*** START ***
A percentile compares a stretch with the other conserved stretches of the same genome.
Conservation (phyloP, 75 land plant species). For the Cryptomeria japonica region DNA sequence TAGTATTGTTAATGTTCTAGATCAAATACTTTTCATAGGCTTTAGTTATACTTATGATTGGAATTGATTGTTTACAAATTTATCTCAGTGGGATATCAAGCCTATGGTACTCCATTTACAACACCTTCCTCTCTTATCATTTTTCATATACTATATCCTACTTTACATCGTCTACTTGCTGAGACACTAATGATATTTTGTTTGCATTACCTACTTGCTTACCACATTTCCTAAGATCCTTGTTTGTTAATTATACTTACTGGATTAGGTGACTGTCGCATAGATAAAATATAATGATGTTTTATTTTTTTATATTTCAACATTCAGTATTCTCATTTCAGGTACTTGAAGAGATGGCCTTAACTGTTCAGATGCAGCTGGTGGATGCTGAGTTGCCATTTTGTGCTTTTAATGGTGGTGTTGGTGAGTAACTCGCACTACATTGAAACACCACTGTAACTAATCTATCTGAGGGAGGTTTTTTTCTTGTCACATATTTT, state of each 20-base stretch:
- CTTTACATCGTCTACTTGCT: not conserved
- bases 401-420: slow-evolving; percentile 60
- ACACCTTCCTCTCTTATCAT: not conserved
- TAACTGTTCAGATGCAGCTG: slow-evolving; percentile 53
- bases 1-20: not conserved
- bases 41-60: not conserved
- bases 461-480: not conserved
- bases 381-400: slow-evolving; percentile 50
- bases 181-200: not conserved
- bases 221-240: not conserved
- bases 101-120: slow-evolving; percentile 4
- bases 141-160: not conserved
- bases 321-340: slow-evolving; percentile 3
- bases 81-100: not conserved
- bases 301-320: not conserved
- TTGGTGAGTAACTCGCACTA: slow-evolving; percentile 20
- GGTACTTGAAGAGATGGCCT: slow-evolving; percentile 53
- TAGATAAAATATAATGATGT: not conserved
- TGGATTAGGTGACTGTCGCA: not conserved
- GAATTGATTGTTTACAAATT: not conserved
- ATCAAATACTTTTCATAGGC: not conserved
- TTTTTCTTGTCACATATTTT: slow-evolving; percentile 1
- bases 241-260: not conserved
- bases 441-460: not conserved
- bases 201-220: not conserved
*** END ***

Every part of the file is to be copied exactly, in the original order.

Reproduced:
A percentile compares a stretch with the other conserved stretches of the same genome.
Conservation (phyloP, 75 land plant species). For the Cryptomeria japonica region DNA sequence TAGTATTGTTAATGTTCTAGATCAAATACTTTTCATAGGCTTTAGTTATACTTATGATTGGAATTGATTGTTTACAAATTTATCTCAGTGGGATATCAAGCCTATGGTACTCCATTTACAACACCTTCCTCTCTTATCATTTTTCATATACTATATCCTACTTTACATCGTCTACTTGCTGAGACACTAATGATATTTTGTTTGCATTACCTACTTGCTTACCACATTTCCTAAGATCCTTGTTTGTTAATTATACTTACTGGATTAGGTGACTGTCGCATAGATAAAATATAATGATGTTTTATTTTTTTATATTTCAACATTCAGTATTCTCATTTCAGGTACTTGAAGAGATGGCCTTAACTGTTCAGATGCAGCTGGTGGATGCTGAGTTGCCATTTTGTGCTTTTAATGGTGGTGTTGGTGAGTAACTCGCACTACATTGAAACACCACTGTAACTAATCTATCTGAGGGAGGTTTTTTTCTTGTCACATATTTT, state of each 20-base stretch:
- CTTTACATCGTCTACTTGCT: not conserved
- bases 401-420: slow-evolving; percentile 60
- ACACCTTCCTCTCTTATCAT: not conserved
- TAACTGTTCAGATGCAGCTG: slow-evolving; percentile 53
- bases 1-20: not conserved
- bases 41-60: not conserved
- bases 461-480: not conserved
- bases 381-400: slow-evolving; percentile 50
- bases 181-200: not conserved
- bases 221-240: not conserved
- bases 101-120: slow-evolving; percentile 4
- bases 141-160: not conserved
- bases 321-340: slow-evolving; percentile 3
- bases 81-100: not conserved
- bases 301-320: not conserved
- TTGGTGAGTAACTCGCACTA: slow-evolving; percentile 20
- GGTACTTGAAGAGATGGCCT: slow-evolving; percentile 53
- TAGATAAAATATAATGATGT: not conserved
- TGGATTAGGTGACTGTCGCA: not conserved
- GAATTGATTGTTTACAAATT: not conserved
- ATCAAATACTTTTCATAGGC: not conserved
- TTTTTCTTGTCACATATTTT: slow-evolving; percentile 1
- bases 241-260: not conserved
- bases 441-460: not conserved
- bases 201-220: not conserved